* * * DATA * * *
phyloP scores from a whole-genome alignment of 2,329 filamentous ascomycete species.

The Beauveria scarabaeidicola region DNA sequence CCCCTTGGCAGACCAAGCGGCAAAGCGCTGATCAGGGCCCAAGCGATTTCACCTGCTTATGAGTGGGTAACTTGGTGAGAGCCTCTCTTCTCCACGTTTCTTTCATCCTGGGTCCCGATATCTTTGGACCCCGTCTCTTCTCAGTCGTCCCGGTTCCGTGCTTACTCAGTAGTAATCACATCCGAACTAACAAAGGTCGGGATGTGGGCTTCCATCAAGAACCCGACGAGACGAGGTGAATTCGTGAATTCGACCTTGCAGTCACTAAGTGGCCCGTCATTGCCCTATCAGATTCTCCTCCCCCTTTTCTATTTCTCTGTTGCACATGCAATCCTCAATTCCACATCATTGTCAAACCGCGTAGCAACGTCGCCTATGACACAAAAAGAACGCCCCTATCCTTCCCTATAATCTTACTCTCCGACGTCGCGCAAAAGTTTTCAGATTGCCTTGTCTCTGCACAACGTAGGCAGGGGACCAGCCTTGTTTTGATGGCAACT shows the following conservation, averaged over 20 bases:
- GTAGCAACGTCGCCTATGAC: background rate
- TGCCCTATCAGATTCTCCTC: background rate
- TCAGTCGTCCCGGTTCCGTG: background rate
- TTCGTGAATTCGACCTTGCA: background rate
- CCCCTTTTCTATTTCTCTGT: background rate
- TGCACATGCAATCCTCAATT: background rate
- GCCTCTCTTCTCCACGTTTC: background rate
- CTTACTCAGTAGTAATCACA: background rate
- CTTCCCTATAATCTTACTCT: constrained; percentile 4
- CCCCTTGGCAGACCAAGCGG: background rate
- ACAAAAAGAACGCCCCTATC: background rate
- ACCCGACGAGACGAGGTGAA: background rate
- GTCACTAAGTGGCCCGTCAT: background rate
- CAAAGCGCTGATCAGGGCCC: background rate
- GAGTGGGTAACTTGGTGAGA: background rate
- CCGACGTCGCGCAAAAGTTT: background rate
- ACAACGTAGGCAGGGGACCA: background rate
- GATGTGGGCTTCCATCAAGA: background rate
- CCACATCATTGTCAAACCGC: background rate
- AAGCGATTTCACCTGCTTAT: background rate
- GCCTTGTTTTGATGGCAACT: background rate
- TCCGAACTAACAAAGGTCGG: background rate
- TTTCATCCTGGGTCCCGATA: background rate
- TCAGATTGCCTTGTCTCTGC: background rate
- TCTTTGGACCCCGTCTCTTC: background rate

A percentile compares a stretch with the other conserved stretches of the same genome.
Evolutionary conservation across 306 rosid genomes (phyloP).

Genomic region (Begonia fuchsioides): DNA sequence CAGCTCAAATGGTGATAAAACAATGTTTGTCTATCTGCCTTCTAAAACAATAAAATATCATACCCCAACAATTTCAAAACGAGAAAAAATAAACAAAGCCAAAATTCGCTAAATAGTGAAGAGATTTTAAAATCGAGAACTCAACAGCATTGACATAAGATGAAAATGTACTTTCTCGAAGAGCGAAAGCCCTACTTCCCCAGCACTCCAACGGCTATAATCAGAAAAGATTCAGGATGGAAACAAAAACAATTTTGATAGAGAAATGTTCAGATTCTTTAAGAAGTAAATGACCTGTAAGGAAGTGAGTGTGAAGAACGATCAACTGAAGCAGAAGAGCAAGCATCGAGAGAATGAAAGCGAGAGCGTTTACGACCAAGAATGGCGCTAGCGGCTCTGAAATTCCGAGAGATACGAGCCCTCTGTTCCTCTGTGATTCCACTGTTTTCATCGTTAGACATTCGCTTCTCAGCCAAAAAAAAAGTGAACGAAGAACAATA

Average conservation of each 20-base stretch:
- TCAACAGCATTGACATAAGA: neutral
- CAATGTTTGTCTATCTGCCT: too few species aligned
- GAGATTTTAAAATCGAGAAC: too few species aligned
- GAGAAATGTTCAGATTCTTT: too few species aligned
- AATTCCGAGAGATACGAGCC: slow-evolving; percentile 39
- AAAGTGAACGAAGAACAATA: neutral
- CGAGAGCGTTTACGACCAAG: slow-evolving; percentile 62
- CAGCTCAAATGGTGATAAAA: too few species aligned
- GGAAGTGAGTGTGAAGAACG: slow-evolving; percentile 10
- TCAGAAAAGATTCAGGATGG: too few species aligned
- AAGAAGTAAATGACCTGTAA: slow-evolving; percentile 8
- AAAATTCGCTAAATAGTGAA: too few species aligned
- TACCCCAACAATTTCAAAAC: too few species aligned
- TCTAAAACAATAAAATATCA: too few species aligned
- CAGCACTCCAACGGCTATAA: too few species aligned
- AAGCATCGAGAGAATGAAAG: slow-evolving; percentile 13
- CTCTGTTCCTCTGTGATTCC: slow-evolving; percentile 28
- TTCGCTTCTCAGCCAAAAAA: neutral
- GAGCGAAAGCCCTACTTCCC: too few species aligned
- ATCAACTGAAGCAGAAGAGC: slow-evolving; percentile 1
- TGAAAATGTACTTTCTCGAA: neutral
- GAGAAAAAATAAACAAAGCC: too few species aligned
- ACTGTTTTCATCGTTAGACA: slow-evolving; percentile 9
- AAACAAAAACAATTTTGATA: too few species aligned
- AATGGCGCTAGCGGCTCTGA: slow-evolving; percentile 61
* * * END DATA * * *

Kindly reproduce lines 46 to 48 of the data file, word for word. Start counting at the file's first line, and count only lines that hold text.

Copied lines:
- CAGCACTCCAACGGCTATAA: too few species aligned
- AAGCATCGAGAGAATGAAAG: slow-evolving; percentile 13
- CTCTGTTCCTCTGTGATTCC: slow-evolving; percentile 28